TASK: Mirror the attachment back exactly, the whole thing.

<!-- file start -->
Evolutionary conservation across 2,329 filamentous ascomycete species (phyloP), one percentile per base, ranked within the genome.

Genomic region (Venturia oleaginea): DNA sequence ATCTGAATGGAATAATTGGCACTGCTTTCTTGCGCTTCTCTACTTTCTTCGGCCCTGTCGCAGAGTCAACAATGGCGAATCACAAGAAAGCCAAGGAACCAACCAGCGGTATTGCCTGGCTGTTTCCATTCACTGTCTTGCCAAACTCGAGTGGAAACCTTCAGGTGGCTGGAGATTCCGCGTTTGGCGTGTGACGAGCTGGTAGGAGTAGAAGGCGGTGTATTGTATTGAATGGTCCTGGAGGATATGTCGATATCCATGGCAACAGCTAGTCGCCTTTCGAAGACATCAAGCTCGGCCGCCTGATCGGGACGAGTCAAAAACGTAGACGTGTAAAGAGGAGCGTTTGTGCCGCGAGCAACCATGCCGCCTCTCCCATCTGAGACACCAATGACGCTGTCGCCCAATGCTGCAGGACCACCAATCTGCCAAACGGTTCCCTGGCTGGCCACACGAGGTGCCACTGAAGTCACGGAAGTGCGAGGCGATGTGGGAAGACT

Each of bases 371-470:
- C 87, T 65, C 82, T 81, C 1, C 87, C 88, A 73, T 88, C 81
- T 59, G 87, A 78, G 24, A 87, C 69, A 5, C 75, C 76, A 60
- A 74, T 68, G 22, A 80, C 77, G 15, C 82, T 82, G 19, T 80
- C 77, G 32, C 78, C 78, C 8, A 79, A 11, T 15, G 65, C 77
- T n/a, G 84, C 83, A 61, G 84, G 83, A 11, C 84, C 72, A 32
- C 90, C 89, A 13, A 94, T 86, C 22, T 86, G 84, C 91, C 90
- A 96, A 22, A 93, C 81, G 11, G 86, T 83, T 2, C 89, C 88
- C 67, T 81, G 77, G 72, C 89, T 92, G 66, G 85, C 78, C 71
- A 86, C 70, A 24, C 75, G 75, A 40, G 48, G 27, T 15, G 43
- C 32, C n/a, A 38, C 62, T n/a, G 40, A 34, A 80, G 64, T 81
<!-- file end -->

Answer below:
Evolutionary conservation across 2,329 filamentous ascomycete species (phyloP), one percentile per base, ranked within the genome.

Genomic region (Venturia oleaginea): DNA sequence ATCTGAATGGAATAATTGGCACTGCTTTCTTGCGCTTCTCTACTTTCTTCGGCCCTGTCGCAGAGTCAACAATGGCGAATCACAAGAAAGCCAAGGAACCAACCAGCGGTATTGCCTGGCTGTTTCCATTCACTGTCTTGCCAAACTCGAGTGGAAACCTTCAGGTGGCTGGAGATTCCGCGTTTGGCGTGTGACGAGCTGGTAGGAGTAGAAGGCGGTGTATTGTATTGAATGGTCCTGGAGGATATGTCGATATCCATGGCAACAGCTAGTCGCCTTTCGAAGACATCAAGCTCGGCCGCCTGATCGGGACGAGTCAAAAACGTAGACGTGTAAAGAGGAGCGTTTGTGCCGCGAGCAACCATGCCGCCTCTCCCATCTGAGACACCAATGACGCTGTCGCCCAATGCTGCAGGACCACCAATCTGCCAAACGGTTCCCTGGCTGGCCACACGAGGTGCCACTGAAGTCACGGAAGTGCGAGGCGATGTGGGAAGACT

Each of bases 371-470:
- C 87, T 65, C 82, T 81, C 1, C 87, C 88, A 73, T 88, C 81
- T 59, G 87, A 78, G 24, A 87, C 69, A 5, C 75, C 76, A 60
- A 74, T 68, G 22, A 80, C 77, G 15, C 82, T 82, G 19, T 80
- C 77, G 32, C 78, C 78, C 8, A 79, A 11, T 15, G 65, C 77
- T n/a, G 84, C 83, A 61, G 84, G 83, A 11, C 84, C 72, A 32
- C 90, C 89, A 13, A 94, T 86, C 22, T 86, G 84, C 91, C 90
- A 96, A 22, A 93, C 81, G 11, G 86, T 83, T 2, C 89, C 88
- C 67, T 81, G 77, G 72, C 89, T 92, G 66, G 85, C 78, C 71
- A 86, C 70, A 24, C 75, G 75, A 40, G 48, G 27, T 15, G 43
- C 32, C n/a, A 38, C 62, T n/a, G 40, A 34, A 80, G 64, T 81